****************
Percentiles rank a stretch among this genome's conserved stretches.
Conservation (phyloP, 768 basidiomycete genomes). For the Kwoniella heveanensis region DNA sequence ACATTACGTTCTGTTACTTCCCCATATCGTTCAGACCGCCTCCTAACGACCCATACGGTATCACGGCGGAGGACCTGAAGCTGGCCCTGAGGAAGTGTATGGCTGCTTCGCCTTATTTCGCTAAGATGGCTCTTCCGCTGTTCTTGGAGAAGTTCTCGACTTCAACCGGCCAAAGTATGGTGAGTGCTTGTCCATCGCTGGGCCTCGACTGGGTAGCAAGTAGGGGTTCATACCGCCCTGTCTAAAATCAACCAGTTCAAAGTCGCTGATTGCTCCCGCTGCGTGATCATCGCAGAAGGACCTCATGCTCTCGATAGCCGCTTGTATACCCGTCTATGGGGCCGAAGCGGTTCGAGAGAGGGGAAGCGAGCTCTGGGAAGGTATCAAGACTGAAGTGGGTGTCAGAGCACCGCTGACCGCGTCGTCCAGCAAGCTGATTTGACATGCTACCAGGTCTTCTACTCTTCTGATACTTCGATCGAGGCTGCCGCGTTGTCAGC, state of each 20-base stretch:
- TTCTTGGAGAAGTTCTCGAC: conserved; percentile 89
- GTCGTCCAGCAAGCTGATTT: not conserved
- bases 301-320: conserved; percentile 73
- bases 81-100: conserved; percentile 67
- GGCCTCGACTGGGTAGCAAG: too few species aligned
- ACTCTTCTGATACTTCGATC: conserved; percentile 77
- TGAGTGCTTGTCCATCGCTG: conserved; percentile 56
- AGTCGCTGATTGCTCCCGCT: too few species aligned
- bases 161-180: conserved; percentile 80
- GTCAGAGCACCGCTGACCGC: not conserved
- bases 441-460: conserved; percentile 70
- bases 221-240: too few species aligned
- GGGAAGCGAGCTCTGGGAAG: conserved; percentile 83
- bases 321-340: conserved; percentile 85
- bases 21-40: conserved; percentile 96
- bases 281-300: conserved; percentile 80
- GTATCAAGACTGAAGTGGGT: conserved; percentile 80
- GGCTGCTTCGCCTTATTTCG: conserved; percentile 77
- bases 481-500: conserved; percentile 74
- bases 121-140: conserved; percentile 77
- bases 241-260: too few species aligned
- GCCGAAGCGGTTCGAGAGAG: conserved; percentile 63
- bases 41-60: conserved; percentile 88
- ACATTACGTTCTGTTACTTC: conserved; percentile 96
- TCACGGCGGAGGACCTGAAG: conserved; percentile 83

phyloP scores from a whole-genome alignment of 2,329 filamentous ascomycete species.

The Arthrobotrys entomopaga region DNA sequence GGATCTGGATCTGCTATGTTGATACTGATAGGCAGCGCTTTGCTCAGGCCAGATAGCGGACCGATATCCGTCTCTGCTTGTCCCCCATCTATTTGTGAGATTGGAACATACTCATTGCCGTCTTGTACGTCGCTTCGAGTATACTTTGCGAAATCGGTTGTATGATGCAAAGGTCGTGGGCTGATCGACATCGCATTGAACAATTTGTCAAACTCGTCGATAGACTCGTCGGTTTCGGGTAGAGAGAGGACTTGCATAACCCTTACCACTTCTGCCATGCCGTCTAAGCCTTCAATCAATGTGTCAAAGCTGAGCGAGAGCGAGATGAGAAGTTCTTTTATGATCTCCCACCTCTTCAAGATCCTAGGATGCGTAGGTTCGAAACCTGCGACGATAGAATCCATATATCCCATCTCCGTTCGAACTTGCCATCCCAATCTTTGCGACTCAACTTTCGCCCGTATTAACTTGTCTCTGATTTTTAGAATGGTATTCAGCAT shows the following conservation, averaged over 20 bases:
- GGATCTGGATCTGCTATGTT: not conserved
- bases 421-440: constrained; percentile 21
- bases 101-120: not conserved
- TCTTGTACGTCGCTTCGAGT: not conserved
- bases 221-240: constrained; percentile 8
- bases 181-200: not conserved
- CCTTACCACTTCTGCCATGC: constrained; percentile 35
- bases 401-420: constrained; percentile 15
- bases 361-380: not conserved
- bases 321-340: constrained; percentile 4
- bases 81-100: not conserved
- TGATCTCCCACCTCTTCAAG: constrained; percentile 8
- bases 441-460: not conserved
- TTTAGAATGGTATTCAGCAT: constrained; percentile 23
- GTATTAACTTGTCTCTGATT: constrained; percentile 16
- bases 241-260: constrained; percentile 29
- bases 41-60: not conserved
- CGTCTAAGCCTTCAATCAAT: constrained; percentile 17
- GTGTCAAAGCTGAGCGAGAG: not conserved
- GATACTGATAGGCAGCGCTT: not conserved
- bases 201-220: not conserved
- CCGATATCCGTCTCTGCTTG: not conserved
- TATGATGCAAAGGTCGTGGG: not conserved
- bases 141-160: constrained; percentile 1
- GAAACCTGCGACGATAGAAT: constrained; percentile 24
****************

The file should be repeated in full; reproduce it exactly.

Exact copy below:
Percentiles rank a stretch among this genome's conserved stretches.
Conservation (phyloP, 768 basidiomycete genomes). For the Kwoniella heveanensis region DNA sequence ACATTACGTTCTGTTACTTCCCCATATCGTTCAGACCGCCTCCTAACGACCCATACGGTATCACGGCGGAGGACCTGAAGCTGGCCCTGAGGAAGTGTATGGCTGCTTCGCCTTATTTCGCTAAGATGGCTCTTCCGCTGTTCTTGGAGAAGTTCTCGACTTCAACCGGCCAAAGTATGGTGAGTGCTTGTCCATCGCTGGGCCTCGACTGGGTAGCAAGTAGGGGTTCATACCGCCCTGTCTAAAATCAACCAGTTCAAAGTCGCTGATTGCTCCCGCTGCGTGATCATCGCAGAAGGACCTCATGCTCTCGATAGCCGCTTGTATACCCGTCTATGGGGCCGAAGCGGTTCGAGAGAGGGGAAGCGAGCTCTGGGAAGGTATCAAGACTGAAGTGGGTGTCAGAGCACCGCTGACCGCGTCGTCCAGCAAGCTGATTTGACATGCTACCAGGTCTTCTACTCTTCTGATACTTCGATCGAGGCTGCCGCGTTGTCAGC, state of each 20-base stretch:
- TTCTTGGAGAAGTTCTCGAC: conserved; percentile 89
- GTCGTCCAGCAAGCTGATTT: not conserved
- bases 301-320: conserved; percentile 73
- bases 81-100: conserved; percentile 67
- GGCCTCGACTGGGTAGCAAG: too few species aligned
- ACTCTTCTGATACTTCGATC: conserved; percentile 77
- TGAGTGCTTGTCCATCGCTG: conserved; percentile 56
- AGTCGCTGATTGCTCCCGCT: too few species aligned
- bases 161-180: conserved; percentile 80
- GTCAGAGCACCGCTGACCGC: not conserved
- bases 441-460: conserved; percentile 70
- bases 221-240: too few species aligned
- GGGAAGCGAGCTCTGGGAAG: conserved; percentile 83
- bases 321-340: conserved; percentile 85
- bases 21-40: conserved; percentile 96
- bases 281-300: conserved; percentile 80
- GTATCAAGACTGAAGTGGGT: conserved; percentile 80
- GGCTGCTTCGCCTTATTTCG: conserved; percentile 77
- bases 481-500: conserved; percentile 74
- bases 121-140: conserved; percentile 77
- bases 241-260: too few species aligned
- GCCGAAGCGGTTCGAGAGAG: conserved; percentile 63
- bases 41-60: conserved; percentile 88
- ACATTACGTTCTGTTACTTC: conserved; percentile 96
- TCACGGCGGAGGACCTGAAG: conserved; percentile 83

phyloP scores from a whole-genome alignment of 2,329 filamentous ascomycete species.

The Arthrobotrys entomopaga region DNA sequence GGATCTGGATCTGCTATGTTGATACTGATAGGCAGCGCTTTGCTCAGGCCAGATAGCGGACCGATATCCGTCTCTGCTTGTCCCCCATCTATTTGTGAGATTGGAACATACTCATTGCCGTCTTGTACGTCGCTTCGAGTATACTTTGCGAAATCGGTTGTATGATGCAAAGGTCGTGGGCTGATCGACATCGCATTGAACAATTTGTCAAACTCGTCGATAGACTCGTCGGTTTCGGGTAGAGAGAGGACTTGCATAACCCTTACCACTTCTGCCATGCCGTCTAAGCCTTCAATCAATGTGTCAAAGCTGAGCGAGAGCGAGATGAGAAGTTCTTTTATGATCTCCCACCTCTTCAAGATCCTAGGATGCGTAGGTTCGAAACCTGCGACGATAGAATCCATATATCCCATCTCCGTTCGAACTTGCCATCCCAATCTTTGCGACTCAACTTTCGCCCGTATTAACTTGTCTCTGATTTTTAGAATGGTATTCAGCAT shows the following conservation, averaged over 20 bases:
- GGATCTGGATCTGCTATGTT: not conserved
- bases 421-440: constrained; percentile 21
- bases 101-120: not conserved
- TCTTGTACGTCGCTTCGAGT: not conserved
- bases 221-240: constrained; percentile 8
- bases 181-200: not conserved
- CCTTACCACTTCTGCCATGC: constrained; percentile 35
- bases 401-420: constrained; percentile 15
- bases 361-380: not conserved
- bases 321-340: constrained; percentile 4
- bases 81-100: not conserved
- TGATCTCCCACCTCTTCAAG: constrained; percentile 8
- bases 441-460: not conserved
- TTTAGAATGGTATTCAGCAT: constrained; percentile 23
- GTATTAACTTGTCTCTGATT: constrained; percentile 16
- bases 241-260: constrained; percentile 29
- bases 41-60: not conserved
- CGTCTAAGCCTTCAATCAAT: constrained; percentile 17
- GTGTCAAAGCTGAGCGAGAG: not conserved
- GATACTGATAGGCAGCGCTT: not conserved
- bases 201-220: not conserved
- CCGATATCCGTCTCTGCTTG: not conserved
- TATGATGCAAAGGTCGTGGG: not conserved
- bases 141-160: constrained; percentile 1
- GAAACCTGCGACGATAGAAT: constrained; percentile 24